Avoiding Awful Content: Four Steps to Quality Content Marketing

By Christina Milanowski, Social Media Director and Account Supervisor, Maccabee Public Relations

For agencies like Maccabee and for our PR clients, 2012 was a year of head-spinning changes–more social media channels to keep track of, the urgency of successfully integrating online marketing and public relations, the explosion of sales lead generation and inbound marketing, and increasingly digital-savvy consumers of media.

At the root of it all is the consumer’s thirst for quality content–I repeat, not awful content, but utterly great quality content.

(Source: Rise.net)

In fact, most marketers (55 percent) say they intend to shift 2013 budget dollars to content marketing initiatives, according to a new survey of business-to-consumer marketers (Content Marketing Institute’s 2013 B2C Content Marketing Benchmarks, Budgets and Trends).

Let’s be honest, there has never been more information thrown at your target audience and much of it is just God-awful.

In the words of our agency’s friend Tom Gabriel, president of the Minneapolis marketing firm GdB, which has created campaigns for clients from 3M to Samsung:  


How can B2C and B2B marketers like you stand out in 2013 with great content that pulls potential customers to your brand? How can you create something compelling with your company’s social media posts, Web copy, speeches, bylined articles, e-newsletters, infographics, videos, blogs, events and mobile apps?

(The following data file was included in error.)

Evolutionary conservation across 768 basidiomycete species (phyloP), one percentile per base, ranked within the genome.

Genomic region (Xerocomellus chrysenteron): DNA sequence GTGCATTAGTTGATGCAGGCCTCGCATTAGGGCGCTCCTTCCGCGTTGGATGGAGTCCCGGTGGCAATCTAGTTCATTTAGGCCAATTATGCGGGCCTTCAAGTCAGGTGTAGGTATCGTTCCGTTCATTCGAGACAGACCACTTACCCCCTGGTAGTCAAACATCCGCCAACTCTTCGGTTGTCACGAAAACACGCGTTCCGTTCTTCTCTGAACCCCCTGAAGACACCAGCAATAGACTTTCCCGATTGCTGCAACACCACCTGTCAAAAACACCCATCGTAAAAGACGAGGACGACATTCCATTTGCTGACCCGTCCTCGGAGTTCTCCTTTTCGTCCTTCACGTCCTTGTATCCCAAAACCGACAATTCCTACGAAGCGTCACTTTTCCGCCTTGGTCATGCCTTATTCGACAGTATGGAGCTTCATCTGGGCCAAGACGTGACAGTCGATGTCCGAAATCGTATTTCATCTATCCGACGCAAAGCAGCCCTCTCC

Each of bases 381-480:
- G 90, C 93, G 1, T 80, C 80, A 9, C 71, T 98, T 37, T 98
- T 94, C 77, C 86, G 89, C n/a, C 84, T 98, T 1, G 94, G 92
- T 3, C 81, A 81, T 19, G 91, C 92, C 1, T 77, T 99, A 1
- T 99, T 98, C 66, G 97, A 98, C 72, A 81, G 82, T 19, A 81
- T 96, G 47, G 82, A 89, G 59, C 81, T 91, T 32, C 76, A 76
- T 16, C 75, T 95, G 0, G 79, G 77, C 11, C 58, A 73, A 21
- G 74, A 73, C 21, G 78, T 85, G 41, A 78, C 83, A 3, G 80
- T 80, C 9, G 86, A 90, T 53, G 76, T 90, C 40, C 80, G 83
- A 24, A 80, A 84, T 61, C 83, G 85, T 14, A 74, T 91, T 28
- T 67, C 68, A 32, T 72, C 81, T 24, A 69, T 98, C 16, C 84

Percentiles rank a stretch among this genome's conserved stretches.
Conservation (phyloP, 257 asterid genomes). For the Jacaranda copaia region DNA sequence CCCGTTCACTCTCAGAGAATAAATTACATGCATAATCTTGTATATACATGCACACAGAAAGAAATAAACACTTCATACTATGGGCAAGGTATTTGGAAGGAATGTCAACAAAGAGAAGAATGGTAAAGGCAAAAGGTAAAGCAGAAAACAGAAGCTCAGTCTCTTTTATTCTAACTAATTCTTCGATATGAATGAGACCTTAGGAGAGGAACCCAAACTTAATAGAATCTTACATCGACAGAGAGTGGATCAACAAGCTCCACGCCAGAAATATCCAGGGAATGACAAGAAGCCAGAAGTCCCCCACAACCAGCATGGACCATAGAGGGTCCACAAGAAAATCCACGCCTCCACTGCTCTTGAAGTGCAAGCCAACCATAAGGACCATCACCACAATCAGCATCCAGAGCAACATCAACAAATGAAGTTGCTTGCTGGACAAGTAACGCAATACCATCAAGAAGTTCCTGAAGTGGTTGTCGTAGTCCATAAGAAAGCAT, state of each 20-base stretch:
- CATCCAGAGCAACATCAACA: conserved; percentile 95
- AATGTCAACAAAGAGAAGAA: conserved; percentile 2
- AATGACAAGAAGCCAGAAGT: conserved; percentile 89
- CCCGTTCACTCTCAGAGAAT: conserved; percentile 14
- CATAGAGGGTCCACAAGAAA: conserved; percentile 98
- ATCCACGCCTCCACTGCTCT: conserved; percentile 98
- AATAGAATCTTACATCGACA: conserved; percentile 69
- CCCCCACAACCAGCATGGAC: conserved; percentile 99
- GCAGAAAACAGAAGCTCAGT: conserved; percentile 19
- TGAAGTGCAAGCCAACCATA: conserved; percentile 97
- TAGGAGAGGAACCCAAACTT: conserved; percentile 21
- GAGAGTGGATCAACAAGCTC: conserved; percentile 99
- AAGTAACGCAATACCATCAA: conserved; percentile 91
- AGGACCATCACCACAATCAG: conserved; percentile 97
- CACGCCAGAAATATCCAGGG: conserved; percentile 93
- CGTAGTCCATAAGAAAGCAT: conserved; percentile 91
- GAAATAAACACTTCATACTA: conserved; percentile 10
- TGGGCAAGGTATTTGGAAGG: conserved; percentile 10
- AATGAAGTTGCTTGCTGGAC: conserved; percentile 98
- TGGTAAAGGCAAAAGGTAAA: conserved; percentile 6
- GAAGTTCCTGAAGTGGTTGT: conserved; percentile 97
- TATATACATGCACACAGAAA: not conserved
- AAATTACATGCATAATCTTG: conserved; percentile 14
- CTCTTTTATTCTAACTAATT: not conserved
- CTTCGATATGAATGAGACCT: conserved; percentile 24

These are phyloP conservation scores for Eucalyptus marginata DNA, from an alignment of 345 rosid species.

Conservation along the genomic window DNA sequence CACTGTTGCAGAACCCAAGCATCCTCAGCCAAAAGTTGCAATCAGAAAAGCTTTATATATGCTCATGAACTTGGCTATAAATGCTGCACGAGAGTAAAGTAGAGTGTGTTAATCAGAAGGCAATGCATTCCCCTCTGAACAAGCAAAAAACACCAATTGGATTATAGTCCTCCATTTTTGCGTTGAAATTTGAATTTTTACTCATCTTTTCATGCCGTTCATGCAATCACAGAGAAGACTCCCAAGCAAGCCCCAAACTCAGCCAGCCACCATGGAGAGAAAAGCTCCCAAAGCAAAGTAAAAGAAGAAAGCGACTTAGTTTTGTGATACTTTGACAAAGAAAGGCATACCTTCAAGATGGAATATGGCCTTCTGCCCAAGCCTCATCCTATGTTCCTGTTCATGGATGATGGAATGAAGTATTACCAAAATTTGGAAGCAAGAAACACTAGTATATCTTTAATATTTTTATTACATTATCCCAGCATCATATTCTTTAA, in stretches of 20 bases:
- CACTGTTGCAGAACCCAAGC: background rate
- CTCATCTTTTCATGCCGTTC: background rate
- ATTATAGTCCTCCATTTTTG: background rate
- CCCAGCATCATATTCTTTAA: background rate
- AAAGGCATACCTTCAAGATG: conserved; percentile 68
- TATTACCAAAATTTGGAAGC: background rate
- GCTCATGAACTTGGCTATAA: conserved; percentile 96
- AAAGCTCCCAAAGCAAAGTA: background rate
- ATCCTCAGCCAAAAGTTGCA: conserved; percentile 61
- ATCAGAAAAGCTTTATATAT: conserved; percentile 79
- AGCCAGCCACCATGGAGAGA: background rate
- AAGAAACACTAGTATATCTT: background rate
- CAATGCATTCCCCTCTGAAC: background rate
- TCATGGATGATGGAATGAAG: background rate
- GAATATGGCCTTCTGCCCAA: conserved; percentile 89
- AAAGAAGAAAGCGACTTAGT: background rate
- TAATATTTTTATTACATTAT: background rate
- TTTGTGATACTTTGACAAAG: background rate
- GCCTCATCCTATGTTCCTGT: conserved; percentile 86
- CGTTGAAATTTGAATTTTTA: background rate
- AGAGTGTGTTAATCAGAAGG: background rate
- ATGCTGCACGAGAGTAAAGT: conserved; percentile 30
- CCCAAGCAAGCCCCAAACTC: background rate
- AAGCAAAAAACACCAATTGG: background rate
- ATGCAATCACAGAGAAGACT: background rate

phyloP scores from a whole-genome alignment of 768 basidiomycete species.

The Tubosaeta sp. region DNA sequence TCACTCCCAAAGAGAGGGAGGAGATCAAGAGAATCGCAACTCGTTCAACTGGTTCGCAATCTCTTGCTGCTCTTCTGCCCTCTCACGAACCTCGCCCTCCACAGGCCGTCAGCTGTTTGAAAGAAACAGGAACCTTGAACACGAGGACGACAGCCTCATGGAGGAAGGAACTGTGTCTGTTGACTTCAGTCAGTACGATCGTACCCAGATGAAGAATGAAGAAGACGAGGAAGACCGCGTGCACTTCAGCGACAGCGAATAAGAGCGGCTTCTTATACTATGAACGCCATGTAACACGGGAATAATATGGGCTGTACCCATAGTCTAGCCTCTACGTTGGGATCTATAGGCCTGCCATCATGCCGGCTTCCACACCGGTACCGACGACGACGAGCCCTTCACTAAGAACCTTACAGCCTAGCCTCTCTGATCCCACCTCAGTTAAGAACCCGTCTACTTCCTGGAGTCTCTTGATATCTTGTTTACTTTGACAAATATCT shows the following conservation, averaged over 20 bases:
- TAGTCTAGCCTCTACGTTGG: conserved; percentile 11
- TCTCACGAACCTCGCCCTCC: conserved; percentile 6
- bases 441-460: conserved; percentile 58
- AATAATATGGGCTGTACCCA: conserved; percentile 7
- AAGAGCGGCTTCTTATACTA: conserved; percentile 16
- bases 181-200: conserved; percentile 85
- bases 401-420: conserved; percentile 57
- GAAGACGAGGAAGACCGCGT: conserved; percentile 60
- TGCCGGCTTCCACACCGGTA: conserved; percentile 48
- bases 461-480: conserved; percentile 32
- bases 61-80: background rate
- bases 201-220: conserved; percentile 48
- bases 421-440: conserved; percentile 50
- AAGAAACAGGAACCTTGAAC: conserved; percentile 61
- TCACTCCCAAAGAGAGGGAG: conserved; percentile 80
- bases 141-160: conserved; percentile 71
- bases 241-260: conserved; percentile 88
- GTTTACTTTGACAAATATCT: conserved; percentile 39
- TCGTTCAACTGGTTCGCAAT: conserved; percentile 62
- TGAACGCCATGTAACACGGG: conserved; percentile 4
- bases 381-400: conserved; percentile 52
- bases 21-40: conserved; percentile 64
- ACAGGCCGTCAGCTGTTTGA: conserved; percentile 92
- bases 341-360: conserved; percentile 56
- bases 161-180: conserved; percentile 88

Be bold. Be authentic. Be quotable. And, read on. We solicited wisdom from some of the Twin Cities’ most provocative marketing minds to identify four tenets of how to produce quality content:

1. Tell A Story with Your Content

The leader of Minneapolis ad agency BBDOProximity, which has served Hormel and Chi-Chis, has it write (err, right) when he observes where the focus of content needs to be – storytelling!


Big brands are learning that storytelling is essential to helping content resonate with audiences–and the explosion of social media sharing has helped. Red Bull, for example, executed this well by telling its brand story of adventure, sportsmanship and reaching new heights. Did you miss the wildly successful Red Bull Stratos campaign that ejected a man from space, and resulted in more than three million tweets, an estimated 820,000 pieces of positive media and user-generated content for the brand, and 61.6 million impressions generated across social channels? Now that’s story telling. 

2. Satisfy Desires with Your Content

Great writing gives your marketing wings. We couldn’t agree more with what veteran business journalist Dick Youngblood states below about how great writing satisfies desires, rather than merely providing information and data.


Search engine marketer Nina Hale agrees about the urgent need for content that satisfies desires:


And again, GdB’s quotable Tom Gabriel:


3. Incite Action with Your Content

Did we mention the importance of content that demands to be shared? Here’s Dennis Ryan, chief creative officer, of the Minneapolis hot shop Olson:


Content that makes consumers laugh, gasp or nod in contemplation is no longer enough. The secret is offering content that sparks an irresistible action: the desire to share your content with Facebook friends, tweeting out the content to co-workers and family, make a phone call to order a product, a visit to a retail store, or decide to subscribe to a blog that will continue the flow of content. In the words of BBDOProximity’s Neil White: 


4. Be Strategic with Your Content

This content marketing post quoting Minneapolis’ marketing minds would not be complete without Minnesota-based Content Strategy for the Web author, Kristina Halvorson: